species” in relation to the projects in which humans engage, projects through which .. of culture's crucial agencies for the conversion of nature into culture. Figure 3: Relationships between the human footprint and suitability of land for agriculture. . Crop and pasture lands are the greatest driver of land conversion, and . Many of the pressures humans impose on the environment are .. an excel file with the validation data and a PDF with the validation key. The key to the mysteries of human nature is to be found in society. Sometimes the relation between man and society is interpreted in such a way that the . It is the conversion of the results of physical and intellectual activity into forces that.
Interspecies allometric scaling for dose conversion from animal to human studies is one of the most controversial areas in clinical pharmacology. Allometric approach considers the differences in body surface area, which is associated with animal weight while extrapolating the doses of therapeutic agents among the species. This review provides basic information about translation of doses between species and estimation of starting dose for clinical trials using allometric scaling.
The method of calculation of injection volume for parenteral formulation based on human equivalent dose is also briefed. Calculation, clinical trials, experiment, extrapolation, parenteral, species, starting dose, translation Introduction Safe and effective drug dosing is necessary, regardless of its purpose of administration.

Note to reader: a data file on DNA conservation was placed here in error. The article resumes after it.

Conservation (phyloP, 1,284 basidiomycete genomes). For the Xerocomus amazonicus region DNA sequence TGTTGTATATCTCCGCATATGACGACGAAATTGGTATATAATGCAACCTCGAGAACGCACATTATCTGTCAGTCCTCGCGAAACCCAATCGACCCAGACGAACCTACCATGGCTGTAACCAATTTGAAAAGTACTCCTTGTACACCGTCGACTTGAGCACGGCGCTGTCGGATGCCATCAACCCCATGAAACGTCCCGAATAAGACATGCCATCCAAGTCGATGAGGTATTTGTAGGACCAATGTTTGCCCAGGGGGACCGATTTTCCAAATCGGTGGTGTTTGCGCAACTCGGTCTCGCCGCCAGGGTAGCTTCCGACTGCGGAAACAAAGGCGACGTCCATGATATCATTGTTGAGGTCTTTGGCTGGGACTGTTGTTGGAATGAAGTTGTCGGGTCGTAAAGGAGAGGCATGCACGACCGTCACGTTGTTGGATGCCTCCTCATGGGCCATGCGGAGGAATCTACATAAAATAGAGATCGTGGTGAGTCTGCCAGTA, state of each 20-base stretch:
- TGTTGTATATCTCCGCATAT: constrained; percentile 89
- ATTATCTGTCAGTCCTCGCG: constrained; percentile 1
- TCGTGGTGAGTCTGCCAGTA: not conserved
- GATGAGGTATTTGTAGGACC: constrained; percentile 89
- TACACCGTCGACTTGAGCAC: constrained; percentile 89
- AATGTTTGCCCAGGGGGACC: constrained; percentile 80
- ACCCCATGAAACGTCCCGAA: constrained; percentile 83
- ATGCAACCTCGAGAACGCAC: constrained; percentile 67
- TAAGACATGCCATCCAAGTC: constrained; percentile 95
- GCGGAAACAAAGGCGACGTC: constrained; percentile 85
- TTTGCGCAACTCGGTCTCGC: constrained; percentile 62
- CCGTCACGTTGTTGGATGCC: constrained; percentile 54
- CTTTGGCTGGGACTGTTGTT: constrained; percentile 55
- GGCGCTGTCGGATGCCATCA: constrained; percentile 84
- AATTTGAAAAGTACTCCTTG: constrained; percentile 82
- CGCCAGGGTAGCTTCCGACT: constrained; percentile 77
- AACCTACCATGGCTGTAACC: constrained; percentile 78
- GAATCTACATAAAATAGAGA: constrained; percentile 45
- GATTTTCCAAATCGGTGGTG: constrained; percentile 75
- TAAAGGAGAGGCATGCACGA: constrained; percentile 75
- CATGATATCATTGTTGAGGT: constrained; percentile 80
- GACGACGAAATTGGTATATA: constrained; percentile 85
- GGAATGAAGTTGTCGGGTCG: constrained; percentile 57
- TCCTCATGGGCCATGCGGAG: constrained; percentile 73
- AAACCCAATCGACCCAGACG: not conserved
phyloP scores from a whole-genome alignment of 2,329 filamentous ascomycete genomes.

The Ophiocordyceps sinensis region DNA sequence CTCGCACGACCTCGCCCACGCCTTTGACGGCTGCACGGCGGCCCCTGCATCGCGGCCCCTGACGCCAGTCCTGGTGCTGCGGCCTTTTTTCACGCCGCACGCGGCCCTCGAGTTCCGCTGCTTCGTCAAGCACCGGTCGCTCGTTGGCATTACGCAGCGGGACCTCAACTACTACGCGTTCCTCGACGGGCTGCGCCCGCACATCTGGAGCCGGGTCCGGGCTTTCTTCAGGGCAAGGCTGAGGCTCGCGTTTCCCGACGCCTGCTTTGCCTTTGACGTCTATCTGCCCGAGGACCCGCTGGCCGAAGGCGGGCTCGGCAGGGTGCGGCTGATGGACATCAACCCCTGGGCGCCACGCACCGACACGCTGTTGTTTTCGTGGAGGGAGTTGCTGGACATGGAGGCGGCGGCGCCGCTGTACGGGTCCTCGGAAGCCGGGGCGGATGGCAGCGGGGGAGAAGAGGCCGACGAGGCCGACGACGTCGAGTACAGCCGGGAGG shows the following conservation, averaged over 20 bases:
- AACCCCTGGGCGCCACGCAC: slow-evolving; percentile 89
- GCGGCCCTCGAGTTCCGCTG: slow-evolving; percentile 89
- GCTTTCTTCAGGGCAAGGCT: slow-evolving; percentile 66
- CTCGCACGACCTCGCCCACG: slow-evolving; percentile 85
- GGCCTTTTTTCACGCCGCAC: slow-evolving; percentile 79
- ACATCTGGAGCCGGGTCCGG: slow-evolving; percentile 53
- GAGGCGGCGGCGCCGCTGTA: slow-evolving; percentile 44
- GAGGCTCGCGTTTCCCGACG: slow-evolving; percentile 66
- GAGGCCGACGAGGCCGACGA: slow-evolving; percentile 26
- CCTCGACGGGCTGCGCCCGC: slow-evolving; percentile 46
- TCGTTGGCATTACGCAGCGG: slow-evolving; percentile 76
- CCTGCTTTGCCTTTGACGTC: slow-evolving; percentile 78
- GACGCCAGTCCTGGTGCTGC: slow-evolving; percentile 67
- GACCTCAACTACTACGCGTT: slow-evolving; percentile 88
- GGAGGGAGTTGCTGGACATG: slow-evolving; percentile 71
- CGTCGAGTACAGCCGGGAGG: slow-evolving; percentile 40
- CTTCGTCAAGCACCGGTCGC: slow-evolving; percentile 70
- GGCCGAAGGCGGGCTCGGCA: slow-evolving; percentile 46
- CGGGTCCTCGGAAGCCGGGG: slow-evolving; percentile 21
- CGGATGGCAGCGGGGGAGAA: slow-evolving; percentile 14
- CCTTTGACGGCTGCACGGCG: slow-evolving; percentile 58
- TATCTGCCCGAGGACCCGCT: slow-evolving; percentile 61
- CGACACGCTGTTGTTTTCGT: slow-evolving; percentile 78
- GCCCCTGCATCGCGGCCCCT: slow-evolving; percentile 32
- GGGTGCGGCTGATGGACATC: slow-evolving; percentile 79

There are several instances, wherein the initial dose of a particular drug is unavailable in a specific species. Therefore, choosing starting dose of such drugs for research, experiments, or clinical trials in animals and humans is a concern. This is primarily because the biochemical, functional systems in species vary which in turn alter pharmacokinetics.
Therefore, extrapolation of dose from animals to humans needs consideration of body surface area, pharmacokinetics, and physiological time to increase clinical trial safety.
There are four different methods namely dose by factor, similar drug, pharmacokinetically guided, and comparative approaches are described in literature to assess the initial dose. In similar drug approach, the existing pharmacokinetics data for another drug of the same pharmacological category may be used. He is the living memory of history, the focus of all the wealth of knowledge, abilities, skills, and wisdom that have been amassed through the ages.
Man is a kind of super-dense living atom in the system of social reality. He is a concentration of the actively creative principle in this system. Through myriads of visible and invisible impulses the fruit of people's creative thought in the past continues to nourish him and, through him, contemporary culture.
Sometimes the relation between man and society is interpreted in such a way that the latter seems to be something that goes on around a person, something in which he is immersed. But this is a fundamentally wrong approach. Society does, of course, exist outside the individual as a kind of social environment in the form of a historically shaped system of relations with rich material and spiritual culture that is independent of his will and consciousness. The individual floats in this environment all his life.